UFO Conjectures

Tuesday, May 17, 2011

Nick Redfern scrutinizes Jacobsen book

Nick Redfern takes another look at the new Roswell interepretation by Annie Jacobsen in Area 51, her recent book.

Ms. Jacobsen's work reminds us of Mr. Redfern's Body Snatchers in the Desert and other works.

For some more comparisons, gathered by Mr. Redfern, click HERE


  • Nick:
    Please do not dig "very very deeply".
    Have you read Bragalia's latest? Some who dug too deeply in the past have ended up suicidal or paranoid. I implore you not to let this happen to you. We need you, seriously. Best to drop it.

    By Blogger cda, at Tuesday, May 17, 2011  

  • CDA:

    LOLOL. I know your comment was only in jest, but...

    Don't worry - sometimes Ufology intrigues me, occasionally it fascinates me, but mostly it makes me laugh or annoyed. But paranoia or suicidal? Nah. I leave paranoia for those loons who have to keep checking they turned off the iron. Suicide? Only if the government brought back prohibition LOL.

    By Blogger Nick Redfern, at Tuesday, May 17, 2011  

  • Rich:

    I wouldn't say I have concerns as such. Rather, I find it interesting that there are a couple of close similarities to what I was told (namely a Horten-inspired craft, and human experimentation) and what Jacobsen was told.

    I certainly don't think there's any copying of my writings or anything like that at all (as in one major respect the story is very different - my sources said this was a secret domestic project, and Jacobsen's said a Russian op).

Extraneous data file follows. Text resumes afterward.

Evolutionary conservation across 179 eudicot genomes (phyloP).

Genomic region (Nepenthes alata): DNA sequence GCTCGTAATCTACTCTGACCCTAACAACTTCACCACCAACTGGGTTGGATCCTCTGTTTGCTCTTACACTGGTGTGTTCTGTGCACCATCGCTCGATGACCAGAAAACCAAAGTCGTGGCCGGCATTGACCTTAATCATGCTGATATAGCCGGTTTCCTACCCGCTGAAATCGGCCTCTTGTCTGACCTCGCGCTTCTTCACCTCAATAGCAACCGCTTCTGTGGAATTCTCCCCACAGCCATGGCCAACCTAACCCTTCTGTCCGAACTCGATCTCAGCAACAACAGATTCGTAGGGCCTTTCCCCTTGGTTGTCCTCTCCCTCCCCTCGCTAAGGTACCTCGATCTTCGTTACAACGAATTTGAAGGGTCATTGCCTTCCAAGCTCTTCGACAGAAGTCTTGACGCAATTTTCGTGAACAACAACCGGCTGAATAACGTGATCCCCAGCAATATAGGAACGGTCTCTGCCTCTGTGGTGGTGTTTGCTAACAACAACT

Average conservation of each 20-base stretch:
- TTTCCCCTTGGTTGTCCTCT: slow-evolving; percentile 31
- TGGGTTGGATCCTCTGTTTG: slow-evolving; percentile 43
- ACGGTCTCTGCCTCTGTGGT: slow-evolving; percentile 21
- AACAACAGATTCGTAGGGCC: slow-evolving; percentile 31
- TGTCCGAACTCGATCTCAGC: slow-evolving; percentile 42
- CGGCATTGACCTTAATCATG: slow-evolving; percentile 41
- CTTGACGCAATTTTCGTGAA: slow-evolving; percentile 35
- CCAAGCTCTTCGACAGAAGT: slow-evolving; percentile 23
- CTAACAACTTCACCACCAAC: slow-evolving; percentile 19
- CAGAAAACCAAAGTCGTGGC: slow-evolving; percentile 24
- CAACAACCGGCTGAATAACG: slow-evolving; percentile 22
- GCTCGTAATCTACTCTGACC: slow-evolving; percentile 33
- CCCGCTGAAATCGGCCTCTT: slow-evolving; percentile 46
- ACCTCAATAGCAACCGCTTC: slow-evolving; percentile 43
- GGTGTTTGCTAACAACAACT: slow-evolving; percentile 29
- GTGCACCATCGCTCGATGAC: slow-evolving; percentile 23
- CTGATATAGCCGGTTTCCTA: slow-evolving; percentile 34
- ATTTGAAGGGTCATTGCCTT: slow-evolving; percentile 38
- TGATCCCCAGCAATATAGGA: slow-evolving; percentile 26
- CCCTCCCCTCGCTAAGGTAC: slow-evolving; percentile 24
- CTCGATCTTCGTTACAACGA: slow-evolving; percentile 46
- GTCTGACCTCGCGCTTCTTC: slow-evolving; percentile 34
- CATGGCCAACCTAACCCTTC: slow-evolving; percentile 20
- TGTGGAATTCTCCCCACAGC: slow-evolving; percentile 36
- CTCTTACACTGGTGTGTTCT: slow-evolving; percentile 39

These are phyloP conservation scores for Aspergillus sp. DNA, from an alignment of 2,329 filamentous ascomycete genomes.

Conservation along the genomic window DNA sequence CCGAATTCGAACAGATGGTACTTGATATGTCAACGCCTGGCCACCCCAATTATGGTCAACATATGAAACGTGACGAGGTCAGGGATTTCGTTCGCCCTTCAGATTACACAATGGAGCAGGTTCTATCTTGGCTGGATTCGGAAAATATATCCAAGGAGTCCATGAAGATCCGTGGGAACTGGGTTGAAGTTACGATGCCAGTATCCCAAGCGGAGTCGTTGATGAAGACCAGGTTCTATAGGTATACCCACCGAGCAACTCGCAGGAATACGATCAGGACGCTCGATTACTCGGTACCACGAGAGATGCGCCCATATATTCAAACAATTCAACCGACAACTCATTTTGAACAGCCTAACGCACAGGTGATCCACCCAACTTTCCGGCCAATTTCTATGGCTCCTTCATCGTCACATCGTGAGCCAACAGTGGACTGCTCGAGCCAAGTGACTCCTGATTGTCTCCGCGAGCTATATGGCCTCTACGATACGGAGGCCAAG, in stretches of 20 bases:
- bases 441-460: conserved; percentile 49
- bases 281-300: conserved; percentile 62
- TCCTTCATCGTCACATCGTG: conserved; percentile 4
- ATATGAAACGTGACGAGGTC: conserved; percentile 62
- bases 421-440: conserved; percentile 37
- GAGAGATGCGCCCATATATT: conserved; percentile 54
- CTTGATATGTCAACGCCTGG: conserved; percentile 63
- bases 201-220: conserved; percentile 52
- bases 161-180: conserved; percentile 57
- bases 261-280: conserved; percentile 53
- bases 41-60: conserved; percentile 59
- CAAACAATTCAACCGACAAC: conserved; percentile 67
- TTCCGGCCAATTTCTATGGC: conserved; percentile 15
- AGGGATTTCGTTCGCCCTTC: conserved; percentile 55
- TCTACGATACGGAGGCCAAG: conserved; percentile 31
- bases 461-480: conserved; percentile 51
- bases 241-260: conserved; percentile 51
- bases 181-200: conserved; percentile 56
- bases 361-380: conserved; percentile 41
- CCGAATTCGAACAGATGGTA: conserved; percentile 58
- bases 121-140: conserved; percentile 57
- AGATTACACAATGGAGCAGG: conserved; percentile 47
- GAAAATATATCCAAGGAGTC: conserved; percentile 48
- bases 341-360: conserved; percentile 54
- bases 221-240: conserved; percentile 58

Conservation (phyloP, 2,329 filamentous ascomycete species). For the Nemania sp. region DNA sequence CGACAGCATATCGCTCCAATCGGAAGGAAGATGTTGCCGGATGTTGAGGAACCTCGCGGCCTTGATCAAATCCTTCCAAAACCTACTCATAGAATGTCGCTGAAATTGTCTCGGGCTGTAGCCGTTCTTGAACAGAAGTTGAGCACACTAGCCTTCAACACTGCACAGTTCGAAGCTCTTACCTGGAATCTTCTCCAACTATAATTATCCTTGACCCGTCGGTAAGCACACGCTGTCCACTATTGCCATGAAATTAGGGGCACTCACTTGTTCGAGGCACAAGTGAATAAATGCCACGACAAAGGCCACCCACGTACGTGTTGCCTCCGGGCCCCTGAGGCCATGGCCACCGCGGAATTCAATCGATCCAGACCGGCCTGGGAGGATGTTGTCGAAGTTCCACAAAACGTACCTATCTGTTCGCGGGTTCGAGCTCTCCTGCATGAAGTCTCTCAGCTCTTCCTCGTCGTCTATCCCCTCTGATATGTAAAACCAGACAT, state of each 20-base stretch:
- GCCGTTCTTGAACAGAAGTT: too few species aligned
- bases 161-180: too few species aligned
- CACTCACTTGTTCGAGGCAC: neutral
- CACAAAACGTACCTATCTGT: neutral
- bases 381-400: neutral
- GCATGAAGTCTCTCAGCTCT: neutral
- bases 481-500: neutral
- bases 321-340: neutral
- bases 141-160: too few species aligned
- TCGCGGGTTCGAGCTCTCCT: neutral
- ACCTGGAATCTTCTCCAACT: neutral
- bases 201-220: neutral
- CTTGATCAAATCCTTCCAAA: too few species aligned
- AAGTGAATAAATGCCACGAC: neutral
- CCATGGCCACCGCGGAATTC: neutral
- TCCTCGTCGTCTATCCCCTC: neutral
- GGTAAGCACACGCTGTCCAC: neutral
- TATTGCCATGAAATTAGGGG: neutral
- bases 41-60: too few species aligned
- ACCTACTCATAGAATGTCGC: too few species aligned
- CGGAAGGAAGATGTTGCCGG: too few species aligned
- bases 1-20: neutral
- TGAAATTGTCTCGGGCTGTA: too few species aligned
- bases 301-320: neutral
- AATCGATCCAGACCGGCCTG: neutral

What makes me take so much interest in this story is that it's abundantly clear that various researchers over the years have been given stories suggesting a dark, human experiment angle to Roswell (whether Nazi, Japanese, Russian, or a hazy combination of all).

    The big question is why (if all this is just disinfo) spread stories that are so controversial they actually make people look closer at Roswell, rather than have people keep away from it, which one would imagine would be the actual intent.

    Regardless of our own personal views on Roswell, what we can all agree on is that (true or not) the weather-balloon, Mogul balloon, and crash-test dummies scenarios are (a) non-controversial; and (b) do not place the government in a bad light.

    That's the thing I could never understand when (in the immediate wake of my Body Snatchers in the Desert book) certain people said (actually some of them screamed) I had been fed outrageous government disinformation.

    But, my answer has always been: why feed me disinfo that (a) is so controversial it will actually cause people to look even deeper into Roswell (which also applies to Jacobsen's story); and (b) why feed me a fake story when the USAF's Mogul story is still in place? By definition, that makes it look like Mogul is a lie? So, again, why stir up the pot?

    To me, there's nothing logical about the human experiment angle being spread as disinfo, which leaves 2 possibilties: (a) there is a truth to the human experiment angle (somewhere); or (b) there are serving and retired military and intel people personally spreading (rather than officially spreading) disinformation about Roswell for personal hard-to-understand agendas.

    Both theories are intriguing and continue to keep the Roswell debate afloat - but for odd and controversial reasons that extend far beyond "Was it Mogul or a UFO?"

    By Blogger Nick Redfern, at Tuesday, May 17, 2011  

  • I'm sure Jacobsen has some things right, but in this interview she seems to be refuting the established history of the base. The Roswell story, as she says she believes it, has the ship and bodies going from Wright Field to Area 51 in 1951, which is four years before it was developed. The established history is that after the death of Stalin in 1953, Eisenhower felt there was a need for a spy plane to better know what was going on in the USSR. The U-2 was designed and they needed a remote base to test it and that was Area 51, the Blackbirds and Stealth followed after.


    By Blogger Frank Stalter, at Tuesday, May 17, 2011  

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